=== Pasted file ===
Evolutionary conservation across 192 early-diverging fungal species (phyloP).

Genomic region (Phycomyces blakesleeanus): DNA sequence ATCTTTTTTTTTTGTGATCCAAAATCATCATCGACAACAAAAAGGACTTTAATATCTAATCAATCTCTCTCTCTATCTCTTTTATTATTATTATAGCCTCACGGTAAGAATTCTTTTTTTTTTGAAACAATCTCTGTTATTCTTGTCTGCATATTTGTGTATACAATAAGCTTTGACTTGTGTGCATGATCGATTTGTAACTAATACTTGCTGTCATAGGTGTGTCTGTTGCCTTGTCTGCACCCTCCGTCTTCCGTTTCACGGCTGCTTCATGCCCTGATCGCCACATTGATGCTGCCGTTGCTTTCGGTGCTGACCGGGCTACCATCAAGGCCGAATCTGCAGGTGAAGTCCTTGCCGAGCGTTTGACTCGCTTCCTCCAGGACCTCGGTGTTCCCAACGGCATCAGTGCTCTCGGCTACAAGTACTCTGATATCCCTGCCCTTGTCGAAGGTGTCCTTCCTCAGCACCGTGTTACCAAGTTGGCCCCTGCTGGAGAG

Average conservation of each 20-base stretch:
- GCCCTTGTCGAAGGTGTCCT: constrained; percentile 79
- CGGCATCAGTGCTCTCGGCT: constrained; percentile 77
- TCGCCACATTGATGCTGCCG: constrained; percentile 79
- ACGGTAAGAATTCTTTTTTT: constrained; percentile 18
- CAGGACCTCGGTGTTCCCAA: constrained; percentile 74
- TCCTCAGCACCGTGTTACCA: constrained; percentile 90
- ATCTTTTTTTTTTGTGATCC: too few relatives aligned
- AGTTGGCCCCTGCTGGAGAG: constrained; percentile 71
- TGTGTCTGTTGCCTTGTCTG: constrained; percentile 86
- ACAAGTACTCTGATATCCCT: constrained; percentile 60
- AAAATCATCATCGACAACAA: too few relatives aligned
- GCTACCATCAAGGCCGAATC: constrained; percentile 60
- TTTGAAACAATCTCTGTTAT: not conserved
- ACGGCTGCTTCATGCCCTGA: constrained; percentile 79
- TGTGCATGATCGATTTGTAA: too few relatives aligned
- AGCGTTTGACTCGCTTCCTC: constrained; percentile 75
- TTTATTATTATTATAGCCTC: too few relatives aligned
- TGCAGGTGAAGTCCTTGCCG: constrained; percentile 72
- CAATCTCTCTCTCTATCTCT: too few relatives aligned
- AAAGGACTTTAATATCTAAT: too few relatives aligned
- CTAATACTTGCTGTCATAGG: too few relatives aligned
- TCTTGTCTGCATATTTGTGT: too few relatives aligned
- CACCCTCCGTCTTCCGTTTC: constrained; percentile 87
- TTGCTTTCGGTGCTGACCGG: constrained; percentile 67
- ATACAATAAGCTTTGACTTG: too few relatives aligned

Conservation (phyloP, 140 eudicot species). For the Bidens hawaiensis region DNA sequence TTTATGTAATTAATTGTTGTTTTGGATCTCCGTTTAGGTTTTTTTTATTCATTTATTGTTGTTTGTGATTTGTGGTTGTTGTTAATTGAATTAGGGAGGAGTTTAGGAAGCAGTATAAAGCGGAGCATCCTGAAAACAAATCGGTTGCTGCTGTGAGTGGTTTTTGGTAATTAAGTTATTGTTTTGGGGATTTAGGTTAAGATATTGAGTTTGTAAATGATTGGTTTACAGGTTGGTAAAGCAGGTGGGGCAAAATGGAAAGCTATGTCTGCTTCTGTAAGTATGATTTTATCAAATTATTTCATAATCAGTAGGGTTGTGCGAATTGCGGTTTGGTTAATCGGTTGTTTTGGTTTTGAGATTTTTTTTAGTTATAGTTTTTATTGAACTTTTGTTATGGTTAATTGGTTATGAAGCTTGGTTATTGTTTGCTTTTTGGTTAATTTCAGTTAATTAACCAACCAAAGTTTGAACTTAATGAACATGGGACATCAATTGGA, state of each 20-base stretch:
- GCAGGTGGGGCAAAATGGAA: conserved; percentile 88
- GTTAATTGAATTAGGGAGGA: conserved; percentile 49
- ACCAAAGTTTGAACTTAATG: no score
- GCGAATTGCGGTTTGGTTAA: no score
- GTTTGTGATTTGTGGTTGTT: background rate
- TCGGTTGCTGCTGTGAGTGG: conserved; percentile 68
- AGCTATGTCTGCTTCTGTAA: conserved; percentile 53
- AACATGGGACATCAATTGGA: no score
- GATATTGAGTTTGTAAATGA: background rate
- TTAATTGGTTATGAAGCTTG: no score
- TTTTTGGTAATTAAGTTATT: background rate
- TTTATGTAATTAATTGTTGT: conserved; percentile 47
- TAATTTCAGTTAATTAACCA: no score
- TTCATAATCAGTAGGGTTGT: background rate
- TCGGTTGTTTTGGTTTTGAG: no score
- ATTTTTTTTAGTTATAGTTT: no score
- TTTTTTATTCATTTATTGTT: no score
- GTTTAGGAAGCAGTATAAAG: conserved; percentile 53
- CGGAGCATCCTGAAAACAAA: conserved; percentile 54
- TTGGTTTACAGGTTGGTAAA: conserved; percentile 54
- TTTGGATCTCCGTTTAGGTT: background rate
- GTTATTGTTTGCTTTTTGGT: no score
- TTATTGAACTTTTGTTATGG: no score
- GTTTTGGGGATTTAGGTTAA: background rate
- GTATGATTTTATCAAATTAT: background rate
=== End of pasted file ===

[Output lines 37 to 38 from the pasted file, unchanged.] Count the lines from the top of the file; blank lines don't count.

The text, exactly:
- AACATGGGACATCAATTGGA: no score
- GATATTGAGTTTGTAAATGA: background rate